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Hurricane Nicole Downgraded to Tropical Storm, Still Soaking Florida

Governor Ron DeSantis said winds were the biggest concern. Currently, 335,000 homes are still without power.

VERO BEACH, FLORIDA — Hurricane Nicole made landfall as a Category 1 hurricane just south of Vero Beach early Thursday morning. The storm weakened back to a tropical storm shortly after landfall.

Governor Ron DeSantis said winds were the biggest concern, and significant power outages could occur. In a news conference, he told residents that 16,000 linemen were on standby to restore power as well as 600 guardsmen and seven search and rescue teams.

The storm caused severe beach erosion overnight, extensive flooding in the Treasure Coast, and downed trees across Indian River County. Currently, 335,000 homes are still without power.

At least a half dozen multi-story, coastal residential buildings in Daytona Beach, already deemed unsafe by Hurricane Ian, have suffered extensive damage. In some locations, authorities went door-to-door, telling people to grab their possessions and leave.


Nicole is still a large storm, with tropical storm-force winds extending up to 450 miles from the center. “These hazards will continue to affect much of the Florida peninsula and portions of the southeast United States,” the National Hurricane Center warned Thursday morning.

Maximum sustained winds of 60 mph with higher gusts will affect central Florida throughout the day. As heavy rain and wind move across the state, officials warn residents to stay inside and off local roads as significant flooding is possible later Thursday.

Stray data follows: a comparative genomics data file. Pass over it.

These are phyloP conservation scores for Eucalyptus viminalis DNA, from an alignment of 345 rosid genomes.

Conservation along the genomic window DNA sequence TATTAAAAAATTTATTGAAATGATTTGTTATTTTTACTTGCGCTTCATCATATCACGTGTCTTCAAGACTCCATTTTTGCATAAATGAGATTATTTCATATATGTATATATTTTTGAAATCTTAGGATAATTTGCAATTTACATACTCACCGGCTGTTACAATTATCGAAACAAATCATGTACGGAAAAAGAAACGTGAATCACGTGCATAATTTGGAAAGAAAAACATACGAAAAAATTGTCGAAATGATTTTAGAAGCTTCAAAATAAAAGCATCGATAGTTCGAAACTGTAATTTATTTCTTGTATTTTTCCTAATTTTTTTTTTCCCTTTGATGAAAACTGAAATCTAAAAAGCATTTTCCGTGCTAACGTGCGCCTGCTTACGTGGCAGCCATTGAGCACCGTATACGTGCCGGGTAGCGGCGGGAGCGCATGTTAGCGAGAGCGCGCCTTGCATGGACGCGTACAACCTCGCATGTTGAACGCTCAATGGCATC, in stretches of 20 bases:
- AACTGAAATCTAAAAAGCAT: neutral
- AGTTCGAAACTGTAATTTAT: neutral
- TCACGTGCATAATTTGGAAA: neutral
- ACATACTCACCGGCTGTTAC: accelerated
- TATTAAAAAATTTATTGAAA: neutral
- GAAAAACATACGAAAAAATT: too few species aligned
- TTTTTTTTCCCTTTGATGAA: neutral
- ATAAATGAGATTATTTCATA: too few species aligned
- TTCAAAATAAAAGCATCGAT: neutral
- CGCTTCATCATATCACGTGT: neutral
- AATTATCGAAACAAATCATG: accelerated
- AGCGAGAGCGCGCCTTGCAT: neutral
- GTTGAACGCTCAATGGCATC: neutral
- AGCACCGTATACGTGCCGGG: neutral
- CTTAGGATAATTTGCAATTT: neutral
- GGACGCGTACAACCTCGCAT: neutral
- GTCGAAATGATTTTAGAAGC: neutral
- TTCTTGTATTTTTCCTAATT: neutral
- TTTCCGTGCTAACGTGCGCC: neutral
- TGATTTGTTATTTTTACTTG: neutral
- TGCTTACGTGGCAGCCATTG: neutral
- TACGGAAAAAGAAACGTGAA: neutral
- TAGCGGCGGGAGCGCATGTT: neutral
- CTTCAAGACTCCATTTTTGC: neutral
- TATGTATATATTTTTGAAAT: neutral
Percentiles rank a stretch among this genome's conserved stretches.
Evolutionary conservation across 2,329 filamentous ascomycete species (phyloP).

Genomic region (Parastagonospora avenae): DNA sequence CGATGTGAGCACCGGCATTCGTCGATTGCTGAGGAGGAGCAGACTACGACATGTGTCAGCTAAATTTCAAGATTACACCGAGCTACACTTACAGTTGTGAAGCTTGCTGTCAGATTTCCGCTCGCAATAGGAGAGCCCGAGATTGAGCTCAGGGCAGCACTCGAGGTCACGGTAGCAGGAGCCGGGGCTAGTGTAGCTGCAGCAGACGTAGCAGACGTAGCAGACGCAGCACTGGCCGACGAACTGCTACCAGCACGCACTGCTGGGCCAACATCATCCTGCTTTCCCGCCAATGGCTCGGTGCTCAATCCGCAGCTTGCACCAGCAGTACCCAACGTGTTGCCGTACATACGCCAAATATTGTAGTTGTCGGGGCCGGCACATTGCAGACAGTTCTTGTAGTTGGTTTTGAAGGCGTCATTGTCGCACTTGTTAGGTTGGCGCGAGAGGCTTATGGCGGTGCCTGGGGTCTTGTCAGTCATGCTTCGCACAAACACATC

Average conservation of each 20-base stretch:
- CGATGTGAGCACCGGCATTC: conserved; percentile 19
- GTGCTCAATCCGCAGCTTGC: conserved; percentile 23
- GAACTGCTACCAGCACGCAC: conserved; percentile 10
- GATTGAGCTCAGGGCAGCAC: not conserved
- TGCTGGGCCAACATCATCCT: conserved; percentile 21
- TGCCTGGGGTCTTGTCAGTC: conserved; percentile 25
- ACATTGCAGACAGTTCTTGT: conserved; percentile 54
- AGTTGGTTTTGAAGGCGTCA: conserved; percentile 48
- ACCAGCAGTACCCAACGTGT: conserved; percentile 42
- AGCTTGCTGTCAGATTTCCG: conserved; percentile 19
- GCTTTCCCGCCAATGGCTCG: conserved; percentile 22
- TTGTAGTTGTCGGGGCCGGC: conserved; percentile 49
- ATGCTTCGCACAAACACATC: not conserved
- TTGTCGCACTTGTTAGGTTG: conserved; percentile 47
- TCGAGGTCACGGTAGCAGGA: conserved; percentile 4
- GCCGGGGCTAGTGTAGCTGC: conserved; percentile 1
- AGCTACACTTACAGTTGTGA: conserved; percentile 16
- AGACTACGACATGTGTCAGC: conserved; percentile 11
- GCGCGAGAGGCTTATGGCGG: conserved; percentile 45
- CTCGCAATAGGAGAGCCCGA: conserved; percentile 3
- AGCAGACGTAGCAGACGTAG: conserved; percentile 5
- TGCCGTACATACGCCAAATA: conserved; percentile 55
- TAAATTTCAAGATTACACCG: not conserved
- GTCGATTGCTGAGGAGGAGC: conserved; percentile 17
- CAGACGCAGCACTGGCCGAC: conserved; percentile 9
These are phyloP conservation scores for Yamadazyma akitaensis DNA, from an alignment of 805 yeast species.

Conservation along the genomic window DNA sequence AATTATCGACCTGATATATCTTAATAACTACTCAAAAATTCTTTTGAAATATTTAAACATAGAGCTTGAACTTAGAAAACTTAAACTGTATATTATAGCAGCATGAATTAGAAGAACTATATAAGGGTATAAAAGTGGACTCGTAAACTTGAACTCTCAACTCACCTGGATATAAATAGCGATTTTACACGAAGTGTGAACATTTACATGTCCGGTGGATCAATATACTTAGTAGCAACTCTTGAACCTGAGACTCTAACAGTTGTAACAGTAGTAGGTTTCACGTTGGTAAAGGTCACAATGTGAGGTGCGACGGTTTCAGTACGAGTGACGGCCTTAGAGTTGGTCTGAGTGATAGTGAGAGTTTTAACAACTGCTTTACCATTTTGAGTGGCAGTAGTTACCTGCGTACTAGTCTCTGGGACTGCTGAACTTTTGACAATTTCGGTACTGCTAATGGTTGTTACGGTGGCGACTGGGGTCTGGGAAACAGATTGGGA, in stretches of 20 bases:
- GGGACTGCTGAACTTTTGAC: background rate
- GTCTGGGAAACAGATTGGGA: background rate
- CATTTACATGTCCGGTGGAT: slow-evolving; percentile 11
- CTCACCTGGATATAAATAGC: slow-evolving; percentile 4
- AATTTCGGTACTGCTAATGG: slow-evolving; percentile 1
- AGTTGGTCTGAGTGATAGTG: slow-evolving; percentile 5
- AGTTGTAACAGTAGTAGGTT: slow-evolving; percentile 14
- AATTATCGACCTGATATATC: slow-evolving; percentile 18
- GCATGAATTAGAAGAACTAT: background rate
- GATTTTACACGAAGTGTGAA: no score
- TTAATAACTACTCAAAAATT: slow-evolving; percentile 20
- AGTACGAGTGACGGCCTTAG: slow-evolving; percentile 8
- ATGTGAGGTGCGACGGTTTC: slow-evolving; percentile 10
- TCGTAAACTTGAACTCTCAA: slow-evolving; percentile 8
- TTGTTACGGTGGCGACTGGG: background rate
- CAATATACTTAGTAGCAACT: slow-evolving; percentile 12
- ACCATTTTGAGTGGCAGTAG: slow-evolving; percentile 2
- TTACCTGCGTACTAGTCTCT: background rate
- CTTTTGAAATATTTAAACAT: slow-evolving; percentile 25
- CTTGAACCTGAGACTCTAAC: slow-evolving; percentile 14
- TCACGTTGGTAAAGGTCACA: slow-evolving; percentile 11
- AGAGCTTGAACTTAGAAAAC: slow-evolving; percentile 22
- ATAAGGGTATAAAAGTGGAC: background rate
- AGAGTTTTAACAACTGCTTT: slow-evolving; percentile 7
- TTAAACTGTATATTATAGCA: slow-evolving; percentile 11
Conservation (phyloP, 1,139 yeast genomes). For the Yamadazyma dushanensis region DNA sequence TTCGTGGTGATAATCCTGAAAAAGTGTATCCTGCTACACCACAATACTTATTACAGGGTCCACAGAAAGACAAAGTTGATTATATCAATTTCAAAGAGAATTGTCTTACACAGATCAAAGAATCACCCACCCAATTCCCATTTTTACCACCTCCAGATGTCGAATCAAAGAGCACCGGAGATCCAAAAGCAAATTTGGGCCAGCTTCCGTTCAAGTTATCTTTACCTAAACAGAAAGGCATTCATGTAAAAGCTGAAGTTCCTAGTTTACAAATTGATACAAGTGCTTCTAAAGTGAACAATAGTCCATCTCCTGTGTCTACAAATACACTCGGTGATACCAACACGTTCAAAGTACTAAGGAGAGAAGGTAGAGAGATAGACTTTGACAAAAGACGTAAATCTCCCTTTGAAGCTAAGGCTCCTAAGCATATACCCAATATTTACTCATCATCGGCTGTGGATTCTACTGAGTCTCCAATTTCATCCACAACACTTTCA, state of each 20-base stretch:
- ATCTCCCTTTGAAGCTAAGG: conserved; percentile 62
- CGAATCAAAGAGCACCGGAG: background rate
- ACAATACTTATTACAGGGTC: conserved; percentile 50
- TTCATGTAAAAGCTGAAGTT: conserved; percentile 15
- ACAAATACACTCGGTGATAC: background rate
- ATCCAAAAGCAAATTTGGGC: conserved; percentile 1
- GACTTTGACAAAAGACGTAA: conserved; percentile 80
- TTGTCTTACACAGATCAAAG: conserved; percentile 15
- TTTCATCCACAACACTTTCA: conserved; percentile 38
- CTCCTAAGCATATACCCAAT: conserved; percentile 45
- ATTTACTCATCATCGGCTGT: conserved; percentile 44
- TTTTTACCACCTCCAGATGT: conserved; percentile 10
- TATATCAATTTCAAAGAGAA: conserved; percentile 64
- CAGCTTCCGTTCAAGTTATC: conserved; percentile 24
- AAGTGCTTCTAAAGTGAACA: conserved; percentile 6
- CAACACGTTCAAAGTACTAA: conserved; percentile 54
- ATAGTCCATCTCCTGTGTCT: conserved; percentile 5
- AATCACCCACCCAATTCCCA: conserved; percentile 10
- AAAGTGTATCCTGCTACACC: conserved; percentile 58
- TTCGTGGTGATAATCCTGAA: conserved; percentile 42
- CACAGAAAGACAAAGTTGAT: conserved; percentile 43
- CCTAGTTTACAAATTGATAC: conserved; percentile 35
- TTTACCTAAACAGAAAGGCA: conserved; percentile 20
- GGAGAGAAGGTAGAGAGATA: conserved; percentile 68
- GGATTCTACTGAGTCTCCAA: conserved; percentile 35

Nicole is moving west-northwest quickly. The storm is forecast to pass over the Gulf of Mexico Thursday afternoon near Homosassa Springs and Crystal River in Citrus County before turning northwest back into Florida.


The National Hurricane Center forecasts heavy rain, possibly up to 8 inches in some areas, with flash and urban flooding through Saturday. In addition, tropical storm-force winds are expected along Florida’s west coast Thursday night.

“Do not focus on the exact track of Nicole since it is a large storm with hazards extending well to the north of the center, outside of the forecast cone,” the hurricane center said.

A storm surge of 3 to 5 feet is forecast from Anclote River to the Ochlockonee River. “The storm surge will be accompanied by large and damaging waves along the Atlantic coast. Residents in the warning area should listen to the advice given by local officials,” the National Hurricane Center said.


Tropical Storm Warning: Jupiter in Palm Beach County north to the South Santee River in South Carolina. A warning also remains north of Bonita Beach to the Indian Pass. And for Lake Okeechobee.

Storm Surge Warning: Florida’s Jupiter Inlet to Altamaha Sound, Georgia. A warning also remains for the mouth of Florida’s St. Johns River to Georgetown. A warning remains on Florida’s Gulf coast from the Anclote River to the Ochlockonee River.

Storm Surge Watch: Ochlockonee River to Florida’s Indian Pass. A watch also remains from Altamaha Sound, Georgia, to the South Santee River, South Carolina.

For more information on Tropical Storm Nicole, including emergency evacuation orders, visit